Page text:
Norman Su spotlight

Overcoming Overload

photo:: norman makoto su

Norman Makoto Su

Workers of today are expected to be competent in negotiating through a variety of communication technologies like email, instant messaging and mobile phones.

Studying how people combine certain media types, and how they manage their interactions can reveal what strategies and policies organizations can employ to alleviate "communication" overload as well as inform the design of systems to manage communications.

Over the past couple years, doctoral student Norman Makoto Su has been shadowing employees during their work day, using his watch to notate the start and end of events, like interactions and computer usage to answer this question.

“It really allows one to ingrain themselves into the culture of the organization and into the work lives of employees,” Su said.

His recent research has investigated "communication chains", interactions that happen one after another.

These chains consist of face-to-face (F2F) conversations, instant messages (IM), emails, and phone discussions. The study revealed that you can sometimes predict how long these chains are based on the first "link" of a chain.

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If the first link of the chain was an interaction you didn't plan on (e.g., an interruption like someone popping his or her head into your office and speaking to you), the resulting chain will be longer (have more links).

“We found that people who experience long chains during the workday reported having more work stress,” Su said.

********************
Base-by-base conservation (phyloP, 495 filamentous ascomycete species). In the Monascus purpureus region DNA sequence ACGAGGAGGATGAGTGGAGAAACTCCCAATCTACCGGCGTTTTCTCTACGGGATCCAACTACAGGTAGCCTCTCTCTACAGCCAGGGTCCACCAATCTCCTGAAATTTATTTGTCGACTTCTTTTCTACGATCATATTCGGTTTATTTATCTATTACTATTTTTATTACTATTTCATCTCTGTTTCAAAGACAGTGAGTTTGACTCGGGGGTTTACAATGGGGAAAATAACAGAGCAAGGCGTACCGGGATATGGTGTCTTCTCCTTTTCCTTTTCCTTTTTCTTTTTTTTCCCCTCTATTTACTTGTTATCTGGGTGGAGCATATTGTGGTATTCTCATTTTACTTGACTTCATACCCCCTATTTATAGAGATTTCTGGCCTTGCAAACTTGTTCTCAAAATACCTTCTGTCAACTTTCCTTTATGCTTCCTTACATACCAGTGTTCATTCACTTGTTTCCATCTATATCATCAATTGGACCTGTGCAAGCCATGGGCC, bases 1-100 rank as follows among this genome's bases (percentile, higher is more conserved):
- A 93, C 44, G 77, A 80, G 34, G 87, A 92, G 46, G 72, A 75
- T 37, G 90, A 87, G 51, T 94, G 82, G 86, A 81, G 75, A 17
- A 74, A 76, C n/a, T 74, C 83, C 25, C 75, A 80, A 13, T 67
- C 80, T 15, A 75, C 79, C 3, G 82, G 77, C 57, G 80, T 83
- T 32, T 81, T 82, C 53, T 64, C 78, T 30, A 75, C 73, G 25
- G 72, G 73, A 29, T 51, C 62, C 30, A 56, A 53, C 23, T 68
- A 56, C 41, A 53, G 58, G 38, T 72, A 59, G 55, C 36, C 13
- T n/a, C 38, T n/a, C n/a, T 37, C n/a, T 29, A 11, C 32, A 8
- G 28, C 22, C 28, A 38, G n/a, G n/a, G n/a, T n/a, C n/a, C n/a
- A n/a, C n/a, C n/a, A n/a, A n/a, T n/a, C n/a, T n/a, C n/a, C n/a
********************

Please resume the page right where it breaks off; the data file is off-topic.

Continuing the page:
On the other hand, people whose chains consisted of a variety of media reported less stress.

If you had a chain like F2F-F2F-F2F, that might be more stressful than Email-F2F-IM.

"We reason that those who are able to use a variety of media to communicate have more control and thus can more easily (and less stressfully) self-manage their interactions and multitasking at work," Su said.

MORE THAN JUST BITS AND BYTES

It was the ability to focus on the social side of computing that drew the San Martin, CA native to UCI’s Bren School after he completed his bachelor’s degree at UC Berkeley.

“The school offers an unparalleled program in multidisciplinary studies. Many schools emphasize the technical aspects of computer science, but UCI has a great tradition in looking at the social side of computing,” Su said.

Su was always interested in pursuing a Ph.D., but after participating in the UC EAP (exchange abroad program) and doing research at Osaka University in Japan was his heart really set on it.

“It was there that I finally got a taste of what real research was like and I found that I enjoyed it,” Su said. “I was able to do Java programming on a cell phone in Japan, right when the technology came out (before the US). I found that to be very enthralling.”

Pursuing a Ph.D. also allowed Su the freedom to satisfy his intellectual curiosity and challenge the status quo, something that can be difficult to find elsewhere.

“Academics don't have to follow the status quo; they can seek new methodologies, pose new questions and question existing policies and procedures,” Su said. “A Ph.D. is also simply exciting work--you always feel like you are pushing the envelope.“

FRIENDLY ADVICE

For those considering pursuing a Ph.D., Su stresses that starting to do research early, even if you aren’t sure what your dissertation topic will be, will help you immensely.

“It will help train you to tackle future research, as well as give you a heads up when seeking internship opportunities,” Su said. “You have to be proactive. Also keep an eye out for scholarships and apply to them. I received an ARCS scholarship, and it has opened my door to meet a lot of interesting industry people.”

Su also recommends Ph.D. students become Teaching Assistants as it is an invaluable experience.

“By being a TA, you begin to appreciate the amount of work needed to become an effective teacher. Moreover, being a TA can be an extremely satisfying experience,” Su said. “It's nice to hear from students who tell you they will always remember and use what they learned from your discussion sections.”

- Eric Kowalik